Found this excellent piece via UK Indymedia:
“I want you to forget about April 22, 2009. Just do whatever you normally do on that day; don’t write anything in your diary; don’t put a circle round the date on your calendar; don’t make a special effort to talk about the environment. Why should you? If you are not a hypocrite then Earth Day will mean nothing special to you because like all other days it will just be sustainable living as usual.”
“Alternatively – like the idiot businessman who gives up his daily aircraft commute to “respect the Earth”, but just on that one day – you could treat it as something special, a day to make huge symbolic waves that, miraculously, make no one wet, and leave no one with a long-lasting feeling that they are living lives that are not their own. If you think I’m being overly cynical, don’t forget that Earth Day 2008 was a horror story of excessive consumption on behalf of The Planet™, and it is looking like Earth Day 2009 is going to be even worse:
April 22 will mark Earth Day, an annual event celebrated around the world as the greenest of holidays. Established in 1970, it was created to call attention to the environment.
Earth Day coverage has grown exponentially over the past decade and will get substantial coverage in most media outlets — including national television, radio, newspaper, magazines, blogs, etc.
Earth Day creates an excellent opportunity for companies to promote their environmental activities and concerns to a broad base, as well as to their local community.
What will your company do for Earth Day to stand out to its base and capture the attention of its public? How will you let your customers, prospects, employees and/or shareholders know about your efforts to reduce carbon emissions, use more eco-friendly materials, reduce waste in packaging, start a recycling campaign, cut emissions, etc?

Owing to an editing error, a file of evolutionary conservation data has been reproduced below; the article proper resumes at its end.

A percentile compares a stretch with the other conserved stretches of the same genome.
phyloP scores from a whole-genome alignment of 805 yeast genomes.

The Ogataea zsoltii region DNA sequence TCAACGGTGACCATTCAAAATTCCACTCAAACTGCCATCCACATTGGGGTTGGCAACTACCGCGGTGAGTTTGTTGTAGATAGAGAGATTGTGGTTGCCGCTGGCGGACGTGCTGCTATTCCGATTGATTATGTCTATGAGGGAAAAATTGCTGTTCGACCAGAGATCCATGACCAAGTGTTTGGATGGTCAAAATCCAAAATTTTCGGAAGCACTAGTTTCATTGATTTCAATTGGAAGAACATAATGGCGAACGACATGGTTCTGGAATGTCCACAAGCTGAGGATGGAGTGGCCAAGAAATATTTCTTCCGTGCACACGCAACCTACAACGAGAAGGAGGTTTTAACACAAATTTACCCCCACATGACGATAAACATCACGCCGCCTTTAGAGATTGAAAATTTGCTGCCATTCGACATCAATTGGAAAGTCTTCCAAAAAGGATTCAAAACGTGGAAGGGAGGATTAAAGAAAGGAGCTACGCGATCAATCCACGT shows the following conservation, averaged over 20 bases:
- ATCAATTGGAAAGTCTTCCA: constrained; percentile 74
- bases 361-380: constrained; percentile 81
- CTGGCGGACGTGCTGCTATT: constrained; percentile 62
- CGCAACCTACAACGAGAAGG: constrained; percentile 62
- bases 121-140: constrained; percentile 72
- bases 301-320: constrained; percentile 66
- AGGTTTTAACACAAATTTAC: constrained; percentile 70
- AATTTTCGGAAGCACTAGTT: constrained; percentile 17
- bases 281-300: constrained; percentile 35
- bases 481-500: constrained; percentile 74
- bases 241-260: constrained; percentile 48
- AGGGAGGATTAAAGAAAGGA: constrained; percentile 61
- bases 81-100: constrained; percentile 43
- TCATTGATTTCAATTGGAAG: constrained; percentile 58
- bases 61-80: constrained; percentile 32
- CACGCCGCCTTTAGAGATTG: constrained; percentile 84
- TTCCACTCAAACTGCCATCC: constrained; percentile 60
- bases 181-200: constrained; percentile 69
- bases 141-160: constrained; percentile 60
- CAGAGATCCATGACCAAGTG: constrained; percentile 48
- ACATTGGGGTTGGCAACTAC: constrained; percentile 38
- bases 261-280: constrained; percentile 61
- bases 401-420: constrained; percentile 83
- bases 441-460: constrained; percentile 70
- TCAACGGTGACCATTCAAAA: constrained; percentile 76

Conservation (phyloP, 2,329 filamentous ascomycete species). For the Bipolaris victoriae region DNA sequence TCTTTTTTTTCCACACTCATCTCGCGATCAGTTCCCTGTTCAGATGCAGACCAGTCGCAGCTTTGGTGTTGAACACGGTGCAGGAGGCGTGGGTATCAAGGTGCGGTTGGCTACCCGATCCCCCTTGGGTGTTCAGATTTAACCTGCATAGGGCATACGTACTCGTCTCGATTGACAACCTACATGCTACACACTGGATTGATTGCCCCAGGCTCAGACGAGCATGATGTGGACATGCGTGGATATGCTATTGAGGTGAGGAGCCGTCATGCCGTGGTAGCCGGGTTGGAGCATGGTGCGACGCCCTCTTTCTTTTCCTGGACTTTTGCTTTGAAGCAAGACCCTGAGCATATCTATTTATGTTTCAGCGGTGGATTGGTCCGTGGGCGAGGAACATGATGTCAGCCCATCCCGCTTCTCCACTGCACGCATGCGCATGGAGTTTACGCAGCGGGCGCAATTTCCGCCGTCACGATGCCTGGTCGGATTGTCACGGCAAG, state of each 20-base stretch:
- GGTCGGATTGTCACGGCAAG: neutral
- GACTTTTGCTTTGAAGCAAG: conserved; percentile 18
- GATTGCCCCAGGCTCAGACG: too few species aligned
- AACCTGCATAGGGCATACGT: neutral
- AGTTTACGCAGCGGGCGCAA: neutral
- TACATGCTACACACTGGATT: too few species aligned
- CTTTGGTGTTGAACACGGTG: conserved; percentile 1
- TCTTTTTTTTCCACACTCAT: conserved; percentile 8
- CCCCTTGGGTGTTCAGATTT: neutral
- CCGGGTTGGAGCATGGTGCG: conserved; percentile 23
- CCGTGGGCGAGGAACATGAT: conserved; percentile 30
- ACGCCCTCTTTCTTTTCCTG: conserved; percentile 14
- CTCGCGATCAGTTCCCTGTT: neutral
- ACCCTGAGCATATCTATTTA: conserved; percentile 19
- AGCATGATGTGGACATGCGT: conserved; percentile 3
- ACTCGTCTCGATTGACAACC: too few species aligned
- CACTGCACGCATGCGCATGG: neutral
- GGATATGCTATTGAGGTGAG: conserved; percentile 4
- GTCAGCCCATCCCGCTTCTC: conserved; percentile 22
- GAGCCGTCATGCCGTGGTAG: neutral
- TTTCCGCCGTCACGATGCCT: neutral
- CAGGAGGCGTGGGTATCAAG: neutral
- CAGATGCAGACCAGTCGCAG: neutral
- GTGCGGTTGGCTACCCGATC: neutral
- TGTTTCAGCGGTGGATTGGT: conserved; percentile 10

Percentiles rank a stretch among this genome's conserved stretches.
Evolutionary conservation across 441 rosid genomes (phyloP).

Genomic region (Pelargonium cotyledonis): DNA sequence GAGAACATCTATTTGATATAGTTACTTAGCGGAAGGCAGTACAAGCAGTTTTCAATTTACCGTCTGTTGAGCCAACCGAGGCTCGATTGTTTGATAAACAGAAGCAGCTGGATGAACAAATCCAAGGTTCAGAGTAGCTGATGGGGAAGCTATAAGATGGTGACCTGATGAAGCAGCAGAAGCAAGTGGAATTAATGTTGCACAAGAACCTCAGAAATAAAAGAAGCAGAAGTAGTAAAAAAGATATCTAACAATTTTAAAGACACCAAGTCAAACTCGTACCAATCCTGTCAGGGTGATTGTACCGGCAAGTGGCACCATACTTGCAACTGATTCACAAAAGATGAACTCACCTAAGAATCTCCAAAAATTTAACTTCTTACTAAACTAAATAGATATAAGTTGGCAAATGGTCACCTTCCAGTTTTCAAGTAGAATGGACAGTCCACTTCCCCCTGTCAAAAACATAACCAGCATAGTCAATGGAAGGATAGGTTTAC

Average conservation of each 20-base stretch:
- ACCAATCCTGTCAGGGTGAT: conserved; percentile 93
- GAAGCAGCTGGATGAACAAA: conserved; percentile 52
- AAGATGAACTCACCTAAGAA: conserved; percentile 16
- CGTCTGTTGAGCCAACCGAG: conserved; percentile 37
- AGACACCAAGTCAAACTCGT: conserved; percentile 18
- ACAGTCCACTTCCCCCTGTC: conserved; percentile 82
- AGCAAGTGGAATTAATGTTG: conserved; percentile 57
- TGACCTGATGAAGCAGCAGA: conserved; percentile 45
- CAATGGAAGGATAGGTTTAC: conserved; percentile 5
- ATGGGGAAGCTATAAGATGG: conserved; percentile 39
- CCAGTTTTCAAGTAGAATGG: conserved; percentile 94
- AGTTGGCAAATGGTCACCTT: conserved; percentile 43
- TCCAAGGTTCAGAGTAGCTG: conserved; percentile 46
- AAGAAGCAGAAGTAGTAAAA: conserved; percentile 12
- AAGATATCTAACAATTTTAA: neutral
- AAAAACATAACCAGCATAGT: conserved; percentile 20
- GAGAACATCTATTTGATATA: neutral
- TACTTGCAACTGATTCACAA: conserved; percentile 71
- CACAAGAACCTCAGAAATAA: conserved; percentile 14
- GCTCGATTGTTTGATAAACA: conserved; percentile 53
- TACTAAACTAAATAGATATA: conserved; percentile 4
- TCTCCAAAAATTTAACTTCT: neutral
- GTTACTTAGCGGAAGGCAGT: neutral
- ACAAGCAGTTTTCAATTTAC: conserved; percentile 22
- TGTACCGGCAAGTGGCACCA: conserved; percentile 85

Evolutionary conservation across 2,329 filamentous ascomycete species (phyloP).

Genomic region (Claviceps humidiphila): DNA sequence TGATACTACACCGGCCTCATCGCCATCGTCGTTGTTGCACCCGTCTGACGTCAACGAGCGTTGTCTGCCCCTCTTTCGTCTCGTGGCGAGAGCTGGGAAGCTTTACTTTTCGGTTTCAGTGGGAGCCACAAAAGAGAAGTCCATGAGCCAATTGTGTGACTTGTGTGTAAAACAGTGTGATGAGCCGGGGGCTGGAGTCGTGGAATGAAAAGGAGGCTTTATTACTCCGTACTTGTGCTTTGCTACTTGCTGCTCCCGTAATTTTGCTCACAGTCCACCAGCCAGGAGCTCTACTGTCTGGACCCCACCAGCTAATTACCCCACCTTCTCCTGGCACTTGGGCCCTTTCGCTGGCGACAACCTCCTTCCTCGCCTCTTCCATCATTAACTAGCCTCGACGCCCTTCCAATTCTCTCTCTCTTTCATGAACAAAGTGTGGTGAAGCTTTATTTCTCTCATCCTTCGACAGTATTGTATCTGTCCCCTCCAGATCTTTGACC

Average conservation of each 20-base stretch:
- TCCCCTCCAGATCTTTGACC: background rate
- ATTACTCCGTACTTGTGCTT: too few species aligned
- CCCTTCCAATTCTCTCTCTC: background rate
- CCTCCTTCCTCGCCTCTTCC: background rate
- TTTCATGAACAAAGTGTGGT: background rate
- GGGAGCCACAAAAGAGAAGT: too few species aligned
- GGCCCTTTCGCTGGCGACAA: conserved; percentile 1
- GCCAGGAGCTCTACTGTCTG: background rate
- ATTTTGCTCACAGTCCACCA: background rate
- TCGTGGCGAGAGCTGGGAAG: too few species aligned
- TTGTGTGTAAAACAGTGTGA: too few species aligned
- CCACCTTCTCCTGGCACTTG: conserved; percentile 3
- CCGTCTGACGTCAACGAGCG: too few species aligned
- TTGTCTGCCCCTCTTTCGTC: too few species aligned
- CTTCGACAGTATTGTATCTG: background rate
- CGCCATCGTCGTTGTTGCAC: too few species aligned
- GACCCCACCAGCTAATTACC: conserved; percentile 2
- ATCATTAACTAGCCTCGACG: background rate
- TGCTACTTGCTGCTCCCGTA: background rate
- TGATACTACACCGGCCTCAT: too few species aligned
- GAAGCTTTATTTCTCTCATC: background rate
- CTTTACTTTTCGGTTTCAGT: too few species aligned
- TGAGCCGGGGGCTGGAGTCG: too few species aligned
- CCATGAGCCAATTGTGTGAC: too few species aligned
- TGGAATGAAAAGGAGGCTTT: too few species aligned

My suggestion: Don’t forget the kids. Children are Our Future.
A national research study commissioned by the National Environmental Education Training Foundation noted that children placed the environment third in a list of 10 issues behind only AIDS and kidnapping. This contrasts greatly with adults, for whom the economy, crime, and drugs are of greater concern. Children worry about long-term issues such as damage to the ozone layer and destruction of the rain forest.
Did you know that 99% of children in America today have access to environmental classes in school, and 31 states require schools to incorporate environmental concepts into virtually every subject in all grade levels?
Reach out to children. Children have influence over parents’ buying habits. as well as being an influencing force for recycling and conservation activities.
If you have a local business, work with a school district and get imprinted eco-friendly promotional items, which are educational, into the students’ hands. Try to target elementary or middle schools for best response and maximum impact.
I genuinely feel sick, reading this. I encourage you to post your own blogs, and send your own letters in about what you think of this kind of cynical, bloated marketing behaviour. Earth Day has become the perfect example of why business has no place in the future of this planet!”